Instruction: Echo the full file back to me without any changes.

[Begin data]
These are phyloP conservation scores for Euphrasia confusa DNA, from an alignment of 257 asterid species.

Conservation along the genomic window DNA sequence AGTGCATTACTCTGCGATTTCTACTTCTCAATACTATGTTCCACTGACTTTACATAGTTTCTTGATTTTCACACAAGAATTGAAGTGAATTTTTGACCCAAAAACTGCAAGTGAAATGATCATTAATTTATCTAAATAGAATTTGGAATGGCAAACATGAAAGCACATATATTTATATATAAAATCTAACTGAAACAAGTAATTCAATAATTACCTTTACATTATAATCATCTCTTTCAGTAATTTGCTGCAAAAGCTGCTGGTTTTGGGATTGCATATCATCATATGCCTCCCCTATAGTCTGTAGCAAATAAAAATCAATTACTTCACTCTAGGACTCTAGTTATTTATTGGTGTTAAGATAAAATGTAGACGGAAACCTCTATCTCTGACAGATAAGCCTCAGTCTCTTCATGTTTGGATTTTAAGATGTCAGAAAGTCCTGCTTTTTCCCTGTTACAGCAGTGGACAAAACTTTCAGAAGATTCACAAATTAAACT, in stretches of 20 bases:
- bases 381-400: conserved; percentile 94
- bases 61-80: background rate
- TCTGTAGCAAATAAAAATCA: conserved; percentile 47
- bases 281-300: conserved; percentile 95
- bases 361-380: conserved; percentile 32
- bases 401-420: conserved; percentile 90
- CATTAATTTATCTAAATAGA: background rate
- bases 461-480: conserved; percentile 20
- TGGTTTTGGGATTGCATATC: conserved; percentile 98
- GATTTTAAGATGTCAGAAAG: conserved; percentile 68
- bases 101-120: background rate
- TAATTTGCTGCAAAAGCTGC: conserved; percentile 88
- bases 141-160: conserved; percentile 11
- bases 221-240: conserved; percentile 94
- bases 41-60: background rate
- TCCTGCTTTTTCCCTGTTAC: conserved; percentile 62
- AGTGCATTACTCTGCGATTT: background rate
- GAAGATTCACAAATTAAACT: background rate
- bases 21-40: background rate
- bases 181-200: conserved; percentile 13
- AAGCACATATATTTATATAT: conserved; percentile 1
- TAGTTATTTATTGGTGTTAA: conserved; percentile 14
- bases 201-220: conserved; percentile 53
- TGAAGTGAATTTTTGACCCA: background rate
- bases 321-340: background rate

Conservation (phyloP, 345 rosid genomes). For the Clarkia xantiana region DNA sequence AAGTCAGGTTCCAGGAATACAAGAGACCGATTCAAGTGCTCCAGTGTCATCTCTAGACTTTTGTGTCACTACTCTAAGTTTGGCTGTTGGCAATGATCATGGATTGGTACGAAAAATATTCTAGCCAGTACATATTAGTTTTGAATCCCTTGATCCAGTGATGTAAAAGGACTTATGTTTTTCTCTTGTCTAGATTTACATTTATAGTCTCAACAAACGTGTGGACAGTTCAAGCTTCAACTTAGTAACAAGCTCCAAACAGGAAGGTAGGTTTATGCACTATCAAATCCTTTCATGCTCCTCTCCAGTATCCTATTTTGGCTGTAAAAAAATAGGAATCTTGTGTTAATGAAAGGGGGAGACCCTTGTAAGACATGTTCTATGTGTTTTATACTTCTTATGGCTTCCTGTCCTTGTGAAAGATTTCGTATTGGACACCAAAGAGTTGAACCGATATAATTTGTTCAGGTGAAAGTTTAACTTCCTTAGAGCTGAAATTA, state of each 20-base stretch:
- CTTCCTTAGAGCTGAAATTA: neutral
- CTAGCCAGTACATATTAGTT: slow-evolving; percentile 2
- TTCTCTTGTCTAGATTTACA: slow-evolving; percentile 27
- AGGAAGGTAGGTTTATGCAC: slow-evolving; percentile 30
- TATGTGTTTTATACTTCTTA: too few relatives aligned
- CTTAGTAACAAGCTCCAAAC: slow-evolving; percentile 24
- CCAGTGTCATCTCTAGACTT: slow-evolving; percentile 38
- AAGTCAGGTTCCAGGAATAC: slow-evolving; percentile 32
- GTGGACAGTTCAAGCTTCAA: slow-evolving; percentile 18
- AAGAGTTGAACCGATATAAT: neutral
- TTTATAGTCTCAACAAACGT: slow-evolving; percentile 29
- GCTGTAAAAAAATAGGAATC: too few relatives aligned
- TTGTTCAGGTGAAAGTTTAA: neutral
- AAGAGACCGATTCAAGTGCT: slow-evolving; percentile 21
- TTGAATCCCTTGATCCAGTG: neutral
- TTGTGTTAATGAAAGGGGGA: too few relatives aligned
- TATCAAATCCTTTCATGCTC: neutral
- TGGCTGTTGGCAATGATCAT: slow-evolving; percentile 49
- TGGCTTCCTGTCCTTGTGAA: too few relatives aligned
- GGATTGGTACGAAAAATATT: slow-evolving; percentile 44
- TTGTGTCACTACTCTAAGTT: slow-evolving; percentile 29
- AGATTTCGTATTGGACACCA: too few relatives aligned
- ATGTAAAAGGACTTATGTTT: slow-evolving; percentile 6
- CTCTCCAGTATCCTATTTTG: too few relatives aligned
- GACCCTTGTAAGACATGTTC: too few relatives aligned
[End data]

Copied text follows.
These are phyloP conservation scores for Euphrasia confusa DNA, from an alignment of 257 asterid species.

Conservation along the genomic window DNA sequence AGTGCATTACTCTGCGATTTCTACTTCTCAATACTATGTTCCACTGACTTTACATAGTTTCTTGATTTTCACACAAGAATTGAAGTGAATTTTTGACCCAAAAACTGCAAGTGAAATGATCATTAATTTATCTAAATAGAATTTGGAATGGCAAACATGAAAGCACATATATTTATATATAAAATCTAACTGAAACAAGTAATTCAATAATTACCTTTACATTATAATCATCTCTTTCAGTAATTTGCTGCAAAAGCTGCTGGTTTTGGGATTGCATATCATCATATGCCTCCCCTATAGTCTGTAGCAAATAAAAATCAATTACTTCACTCTAGGACTCTAGTTATTTATTGGTGTTAAGATAAAATGTAGACGGAAACCTCTATCTCTGACAGATAAGCCTCAGTCTCTTCATGTTTGGATTTTAAGATGTCAGAAAGTCCTGCTTTTTCCCTGTTACAGCAGTGGACAAAACTTTCAGAAGATTCACAAATTAAACT, in stretches of 20 bases:
- bases 381-400: conserved; percentile 94
- bases 61-80: background rate
- TCTGTAGCAAATAAAAATCA: conserved; percentile 47
- bases 281-300: conserved; percentile 95
- bases 361-380: conserved; percentile 32
- bases 401-420: conserved; percentile 90
- CATTAATTTATCTAAATAGA: background rate
- bases 461-480: conserved; percentile 20
- TGGTTTTGGGATTGCATATC: conserved; percentile 98
- GATTTTAAGATGTCAGAAAG: conserved; percentile 68
- bases 101-120: background rate
- TAATTTGCTGCAAAAGCTGC: conserved; percentile 88
- bases 141-160: conserved; percentile 11
- bases 221-240: conserved; percentile 94
- bases 41-60: background rate
- TCCTGCTTTTTCCCTGTTAC: conserved; percentile 62
- AGTGCATTACTCTGCGATTT: background rate
- GAAGATTCACAAATTAAACT: background rate
- bases 21-40: background rate
- bases 181-200: conserved; percentile 13
- AAGCACATATATTTATATAT: conserved; percentile 1
- TAGTTATTTATTGGTGTTAA: conserved; percentile 14
- bases 201-220: conserved; percentile 53
- TGAAGTGAATTTTTGACCCA: background rate
- bases 321-340: background rate

Conservation (phyloP, 345 rosid genomes). For the Clarkia xantiana region DNA sequence AAGTCAGGTTCCAGGAATACAAGAGACCGATTCAAGTGCTCCAGTGTCATCTCTAGACTTTTGTGTCACTACTCTAAGTTTGGCTGTTGGCAATGATCATGGATTGGTACGAAAAATATTCTAGCCAGTACATATTAGTTTTGAATCCCTTGATCCAGTGATGTAAAAGGACTTATGTTTTTCTCTTGTCTAGATTTACATTTATAGTCTCAACAAACGTGTGGACAGTTCAAGCTTCAACTTAGTAACAAGCTCCAAACAGGAAGGTAGGTTTATGCACTATCAAATCCTTTCATGCTCCTCTCCAGTATCCTATTTTGGCTGTAAAAAAATAGGAATCTTGTGTTAATGAAAGGGGGAGACCCTTGTAAGACATGTTCTATGTGTTTTATACTTCTTATGGCTTCCTGTCCTTGTGAAAGATTTCGTATTGGACACCAAAGAGTTGAACCGATATAATTTGTTCAGGTGAAAGTTTAACTTCCTTAGAGCTGAAATTA, state of each 20-base stretch:
- CTTCCTTAGAGCTGAAATTA: neutral
- CTAGCCAGTACATATTAGTT: slow-evolving; percentile 2
- TTCTCTTGTCTAGATTTACA: slow-evolving; percentile 27
- AGGAAGGTAGGTTTATGCAC: slow-evolving; percentile 30
- TATGTGTTTTATACTTCTTA: too few relatives aligned
- CTTAGTAACAAGCTCCAAAC: slow-evolving; percentile 24
- CCAGTGTCATCTCTAGACTT: slow-evolving; percentile 38
- AAGTCAGGTTCCAGGAATAC: slow-evolving; percentile 32
- GTGGACAGTTCAAGCTTCAA: slow-evolving; percentile 18
- AAGAGTTGAACCGATATAAT: neutral
- TTTATAGTCTCAACAAACGT: slow-evolving; percentile 29
- GCTGTAAAAAAATAGGAATC: too few relatives aligned
- TTGTTCAGGTGAAAGTTTAA: neutral
- AAGAGACCGATTCAAGTGCT: slow-evolving; percentile 21
- TTGAATCCCTTGATCCAGTG: neutral
- TTGTGTTAATGAAAGGGGGA: too few relatives aligned
- TATCAAATCCTTTCATGCTC: neutral
- TGGCTGTTGGCAATGATCAT: slow-evolving; percentile 49
- TGGCTTCCTGTCCTTGTGAA: too few relatives aligned
- GGATTGGTACGAAAAATATT: slow-evolving; percentile 44
- TTGTGTCACTACTCTAAGTT: slow-evolving; percentile 29
- AGATTTCGTATTGGACACCA: too few relatives aligned
- ATGTAAAAGGACTTATGTTT: slow-evolving; percentile 6
- CTCTCCAGTATCCTATTTTG: too few relatives aligned
- GACCCTTGTAAGACATGTTC: too few relatives aligned